Samhara, aka: Saṃhāra; 9 Definition(s)


Samhara means something in Hinduism, Sanskrit, Jainism, Prakrit, Buddhism, Pali, Marathi. If you want to know the exact meaning, history, etymology or English translation of this term then check out the descriptions on this page. Add your comment or reference to a book if you want to contribute to this summary article.

In Hinduism

Shaivism (Shaiva philosophy)

Saṃhāra (संहार):—Eighth of the nine padas, or ‘fields of authority or qualification’ representing one of the nine groups of Dūtīs in the Dūtīchakra, according to the Kubjikāmata-tantra. The eighth group of Dūtīs is presided over by the Bhairava named Diṅmaheśvara.

(Source): Wisdom Library: Kubjikāmata-tantra
Shaivism book cover
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Shaiva (शैव, śaiva) or Shaivism (śaivism) represents a tradition of Hinduism worshiping Shiva as the supreme being. Closely related to Shaktism, Shaiva literature includes a range of scriptures, including Tantras, while the root of this tradition may be traced back to the ancient Vedas.


1a) Saṃhāra (संहार).—A Bhairava god on the sixth parva of Geyacakra.*

  • * Brahmāṇḍa-purāṇa IV. 19. 79.; 20. 92.

1b) The pralaya at the end of Kaliyuga; first covering by waters, next by tejas, then by ākāśa, then by bhūtadi, then by mahat, and lastly by avyakta;1 the period ending all manvantaras, each continuing for several yugas;2 impossible to be told in detail.3

  • 1) Vāyu-purāṇa 21. 11; 102. 4, 27-31;
  • 2) Vāyu-purāṇa 100. 118;
  • 3) Vāyu-purāṇa 61. 126-27.
(Source): Cologne Digital Sanskrit Dictionaries: The Purana Index
Purana book cover
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The Purana (पुराण, purāṇas) refers to Sanskrit literature preserving ancient India’s vast cultural history, including historical legends, religious ceremonies, various arts and sciences. The eighteen mahapuranas total over 400,000 shlokas (metrical couplets) and date to at least several centuries BCE.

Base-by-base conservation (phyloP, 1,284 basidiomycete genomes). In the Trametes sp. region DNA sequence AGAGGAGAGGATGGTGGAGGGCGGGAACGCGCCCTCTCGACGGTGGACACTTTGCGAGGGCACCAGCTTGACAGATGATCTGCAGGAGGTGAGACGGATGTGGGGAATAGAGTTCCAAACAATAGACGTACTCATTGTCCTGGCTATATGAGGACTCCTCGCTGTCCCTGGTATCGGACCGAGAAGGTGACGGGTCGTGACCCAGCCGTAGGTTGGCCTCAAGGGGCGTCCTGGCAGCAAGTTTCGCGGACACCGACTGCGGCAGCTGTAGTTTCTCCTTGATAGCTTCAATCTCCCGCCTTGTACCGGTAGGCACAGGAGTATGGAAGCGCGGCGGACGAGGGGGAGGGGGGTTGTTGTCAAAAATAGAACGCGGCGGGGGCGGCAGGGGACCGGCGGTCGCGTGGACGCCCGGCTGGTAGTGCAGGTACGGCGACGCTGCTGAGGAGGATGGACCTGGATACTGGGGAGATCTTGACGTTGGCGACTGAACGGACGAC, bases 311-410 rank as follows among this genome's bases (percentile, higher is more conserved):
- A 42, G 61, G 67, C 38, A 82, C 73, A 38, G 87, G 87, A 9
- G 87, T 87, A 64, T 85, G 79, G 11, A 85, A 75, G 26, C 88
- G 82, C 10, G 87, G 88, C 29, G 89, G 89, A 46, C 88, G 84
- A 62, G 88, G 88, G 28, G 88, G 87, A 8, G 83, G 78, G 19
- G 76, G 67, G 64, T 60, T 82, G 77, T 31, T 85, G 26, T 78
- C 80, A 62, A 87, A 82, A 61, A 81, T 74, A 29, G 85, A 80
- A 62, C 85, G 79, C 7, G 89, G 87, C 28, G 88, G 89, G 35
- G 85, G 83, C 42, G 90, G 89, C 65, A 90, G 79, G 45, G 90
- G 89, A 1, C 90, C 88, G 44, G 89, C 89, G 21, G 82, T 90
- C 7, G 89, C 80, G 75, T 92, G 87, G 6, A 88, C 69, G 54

Shilpashastra (iconography)

Saṃhāra (संहार) is the Sanskrit name of a form of Bhairava. According to the Rudrayāmala, there are eight main forms of Bhairava who control the eight directions of this universe. The term is used throughout Śilpaśāstra literature.

Saṃhāra has the following eight manifestations:

  1. Saṃhāra,
  2. Atiriktāṅga,
  3. Kālāgni,
  4. Priyaṅkara,
  5. Ghoranāda,
  6. Viśālākṣa,
  7. Yogīśa,
  8. Dakṣasaṃsthita.

All these have a color resembling the lightning; they should carry in their hands the kuṇḍa, the kheṭaka, the parigha (a kind of club) and bhiṇḍipāla.

(Source): Wisdom Library: Śilpa-śāstra
Shilpashastra book cover
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Shilpashastra (शिल्पशास्त्र, śilpaśāstra) represents the ancient Indian science (shastra) of creative arts (shilpa) such as sculpture, iconography and painting. Closely related to Vastushastra (architecture), they often share the same literature.

Natyashastra (theatrics and dramaturgy)